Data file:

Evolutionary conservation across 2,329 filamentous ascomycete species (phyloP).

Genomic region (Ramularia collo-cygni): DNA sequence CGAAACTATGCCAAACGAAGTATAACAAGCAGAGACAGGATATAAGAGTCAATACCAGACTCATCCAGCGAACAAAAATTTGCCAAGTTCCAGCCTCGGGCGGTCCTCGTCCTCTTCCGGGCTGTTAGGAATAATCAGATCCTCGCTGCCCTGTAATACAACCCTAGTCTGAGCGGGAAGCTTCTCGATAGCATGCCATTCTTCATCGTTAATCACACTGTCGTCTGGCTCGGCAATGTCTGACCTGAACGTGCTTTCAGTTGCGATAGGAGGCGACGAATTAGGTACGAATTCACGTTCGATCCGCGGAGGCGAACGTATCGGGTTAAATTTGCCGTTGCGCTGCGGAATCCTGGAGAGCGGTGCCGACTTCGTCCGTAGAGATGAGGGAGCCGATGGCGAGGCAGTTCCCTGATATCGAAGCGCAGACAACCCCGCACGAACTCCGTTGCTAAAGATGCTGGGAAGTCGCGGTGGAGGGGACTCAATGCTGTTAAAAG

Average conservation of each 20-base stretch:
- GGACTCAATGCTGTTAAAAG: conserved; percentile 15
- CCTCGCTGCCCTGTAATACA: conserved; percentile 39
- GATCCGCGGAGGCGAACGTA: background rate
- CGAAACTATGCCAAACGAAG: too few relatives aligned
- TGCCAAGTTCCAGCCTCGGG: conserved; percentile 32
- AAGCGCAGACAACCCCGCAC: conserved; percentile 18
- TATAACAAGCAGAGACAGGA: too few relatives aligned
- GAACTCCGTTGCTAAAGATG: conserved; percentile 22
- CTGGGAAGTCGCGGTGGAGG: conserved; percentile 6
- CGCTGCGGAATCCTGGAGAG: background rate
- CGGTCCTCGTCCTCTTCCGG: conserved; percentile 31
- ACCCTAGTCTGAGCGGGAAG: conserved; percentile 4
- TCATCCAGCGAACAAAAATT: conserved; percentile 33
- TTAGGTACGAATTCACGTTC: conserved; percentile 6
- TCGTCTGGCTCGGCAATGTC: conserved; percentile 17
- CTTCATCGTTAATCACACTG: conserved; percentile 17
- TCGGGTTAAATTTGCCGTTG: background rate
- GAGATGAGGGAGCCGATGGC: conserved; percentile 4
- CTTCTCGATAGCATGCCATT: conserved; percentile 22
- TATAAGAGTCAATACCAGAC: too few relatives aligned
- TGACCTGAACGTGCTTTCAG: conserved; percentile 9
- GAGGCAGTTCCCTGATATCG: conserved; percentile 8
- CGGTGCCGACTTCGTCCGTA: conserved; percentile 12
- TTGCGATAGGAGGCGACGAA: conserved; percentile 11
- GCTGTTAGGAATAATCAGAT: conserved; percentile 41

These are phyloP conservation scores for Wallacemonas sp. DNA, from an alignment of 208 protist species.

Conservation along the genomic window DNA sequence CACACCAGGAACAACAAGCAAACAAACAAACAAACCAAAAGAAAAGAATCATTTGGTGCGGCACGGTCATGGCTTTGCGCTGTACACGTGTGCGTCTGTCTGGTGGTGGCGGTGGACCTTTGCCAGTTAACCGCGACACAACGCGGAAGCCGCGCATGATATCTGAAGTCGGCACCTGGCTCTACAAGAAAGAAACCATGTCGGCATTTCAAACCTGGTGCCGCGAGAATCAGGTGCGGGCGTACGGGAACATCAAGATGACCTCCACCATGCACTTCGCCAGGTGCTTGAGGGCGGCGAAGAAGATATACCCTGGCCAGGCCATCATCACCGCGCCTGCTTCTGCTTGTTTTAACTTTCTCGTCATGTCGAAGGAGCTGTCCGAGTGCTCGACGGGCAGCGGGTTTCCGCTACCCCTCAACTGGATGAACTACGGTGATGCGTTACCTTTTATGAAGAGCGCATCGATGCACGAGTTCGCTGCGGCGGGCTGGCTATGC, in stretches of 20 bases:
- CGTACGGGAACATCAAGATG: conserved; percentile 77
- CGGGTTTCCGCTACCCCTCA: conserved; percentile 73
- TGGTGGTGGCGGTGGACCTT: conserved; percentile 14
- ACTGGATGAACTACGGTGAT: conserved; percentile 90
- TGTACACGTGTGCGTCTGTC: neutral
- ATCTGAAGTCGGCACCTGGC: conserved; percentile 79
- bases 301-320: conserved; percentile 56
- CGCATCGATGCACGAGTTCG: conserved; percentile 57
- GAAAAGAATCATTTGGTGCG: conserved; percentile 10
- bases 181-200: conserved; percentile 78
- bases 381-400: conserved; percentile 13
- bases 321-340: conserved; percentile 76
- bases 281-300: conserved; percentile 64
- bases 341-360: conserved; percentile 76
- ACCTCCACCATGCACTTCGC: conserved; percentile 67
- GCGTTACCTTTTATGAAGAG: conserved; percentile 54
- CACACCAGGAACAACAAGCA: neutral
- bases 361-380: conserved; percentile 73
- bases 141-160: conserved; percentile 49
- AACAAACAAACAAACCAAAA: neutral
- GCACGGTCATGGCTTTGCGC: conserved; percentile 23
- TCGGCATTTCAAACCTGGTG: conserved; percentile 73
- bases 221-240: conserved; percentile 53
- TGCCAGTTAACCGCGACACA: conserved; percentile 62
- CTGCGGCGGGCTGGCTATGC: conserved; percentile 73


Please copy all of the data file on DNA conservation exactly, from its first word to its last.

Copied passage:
Evolutionary conservation across 2,329 filamentous ascomycete species (phyloP).

Genomic region (Ramularia collo-cygni): DNA sequence CGAAACTATGCCAAACGAAGTATAACAAGCAGAGACAGGATATAAGAGTCAATACCAGACTCATCCAGCGAACAAAAATTTGCCAAGTTCCAGCCTCGGGCGGTCCTCGTCCTCTTCCGGGCTGTTAGGAATAATCAGATCCTCGCTGCCCTGTAATACAACCCTAGTCTGAGCGGGAAGCTTCTCGATAGCATGCCATTCTTCATCGTTAATCACACTGTCGTCTGGCTCGGCAATGTCTGACCTGAACGTGCTTTCAGTTGCGATAGGAGGCGACGAATTAGGTACGAATTCACGTTCGATCCGCGGAGGCGAACGTATCGGGTTAAATTTGCCGTTGCGCTGCGGAATCCTGGAGAGCGGTGCCGACTTCGTCCGTAGAGATGAGGGAGCCGATGGCGAGGCAGTTCCCTGATATCGAAGCGCAGACAACCCCGCACGAACTCCGTTGCTAAAGATGCTGGGAAGTCGCGGTGGAGGGGACTCAATGCTGTTAAAAG

Average conservation of each 20-base stretch:
- GGACTCAATGCTGTTAAAAG: conserved; percentile 15
- CCTCGCTGCCCTGTAATACA: conserved; percentile 39
- GATCCGCGGAGGCGAACGTA: background rate
- CGAAACTATGCCAAACGAAG: too few relatives aligned
- TGCCAAGTTCCAGCCTCGGG: conserved; percentile 32
- AAGCGCAGACAACCCCGCAC: conserved; percentile 18
- TATAACAAGCAGAGACAGGA: too few relatives aligned
- GAACTCCGTTGCTAAAGATG: conserved; percentile 22
- CTGGGAAGTCGCGGTGGAGG: conserved; percentile 6
- CGCTGCGGAATCCTGGAGAG: background rate
- CGGTCCTCGTCCTCTTCCGG: conserved; percentile 31
- ACCCTAGTCTGAGCGGGAAG: conserved; percentile 4
- TCATCCAGCGAACAAAAATT: conserved; percentile 33
- TTAGGTACGAATTCACGTTC: conserved; percentile 6
- TCGTCTGGCTCGGCAATGTC: conserved; percentile 17
- CTTCATCGTTAATCACACTG: conserved; percentile 17
- TCGGGTTAAATTTGCCGTTG: background rate
- GAGATGAGGGAGCCGATGGC: conserved; percentile 4
- CTTCTCGATAGCATGCCATT: conserved; percentile 22
- TATAAGAGTCAATACCAGAC: too few relatives aligned
- TGACCTGAACGTGCTTTCAG: conserved; percentile 9
- GAGGCAGTTCCCTGATATCG: conserved; percentile 8
- CGGTGCCGACTTCGTCCGTA: conserved; percentile 12
- TTGCGATAGGAGGCGACGAA: conserved; percentile 11
- GCTGTTAGGAATAATCAGAT: conserved; percentile 41

These are phyloP conservation scores for Wallacemonas sp. DNA, from an alignment of 208 protist species.

Conservation along the genomic window DNA sequence CACACCAGGAACAACAAGCAAACAAACAAACAAACCAAAAGAAAAGAATCATTTGGTGCGGCACGGTCATGGCTTTGCGCTGTACACGTGTGCGTCTGTCTGGTGGTGGCGGTGGACCTTTGCCAGTTAACCGCGACACAACGCGGAAGCCGCGCATGATATCTGAAGTCGGCACCTGGCTCTACAAGAAAGAAACCATGTCGGCATTTCAAACCTGGTGCCGCGAGAATCAGGTGCGGGCGTACGGGAACATCAAGATGACCTCCACCATGCACTTCGCCAGGTGCTTGAGGGCGGCGAAGAAGATATACCCTGGCCAGGCCATCATCACCGCGCCTGCTTCTGCTTGTTTTAACTTTCTCGTCATGTCGAAGGAGCTGTCCGAGTGCTCGACGGGCAGCGGGTTTCCGCTACCCCTCAACTGGATGAACTACGGTGATGCGTTACCTTTTATGAAGAGCGCATCGATGCACGAGTTCGCTGCGGCGGGCTGGCTATGC, in stretches of 20 bases:
- CGTACGGGAACATCAAGATG: conserved; percentile 77
- CGGGTTTCCGCTACCCCTCA: conserved; percentile 73
- TGGTGGTGGCGGTGGACCTT: conserved; percentile 14
- ACTGGATGAACTACGGTGAT: conserved; percentile 90
- TGTACACGTGTGCGTCTGTC: neutral
- ATCTGAAGTCGGCACCTGGC: conserved; percentile 79
- bases 301-320: conserved; percentile 56
- CGCATCGATGCACGAGTTCG: conserved; percentile 57
- GAAAAGAATCATTTGGTGCG: conserved; percentile 10
- bases 181-200: conserved; percentile 78
- bases 381-400: conserved; percentile 13
- bases 321-340: conserved; percentile 76
- bases 281-300: conserved; percentile 64
- bases 341-360: conserved; percentile 76
- ACCTCCACCATGCACTTCGC: conserved; percentile 67
- GCGTTACCTTTTATGAAGAG: conserved; percentile 54
- CACACCAGGAACAACAAGCA: neutral
- bases 361-380: conserved; percentile 73
- bases 141-160: conserved; percentile 49
- AACAAACAAACAAACCAAAA: neutral
- GCACGGTCATGGCTTTGCGC: conserved; percentile 23
- TCGGCATTTCAAACCTGGTG: conserved; percentile 73
- bases 221-240: conserved; percentile 53
- TGCCAGTTAACCGCGACACA: conserved; percentile 62
- CTGCGGCGGGCTGGCTATGC: conserved; percentile 73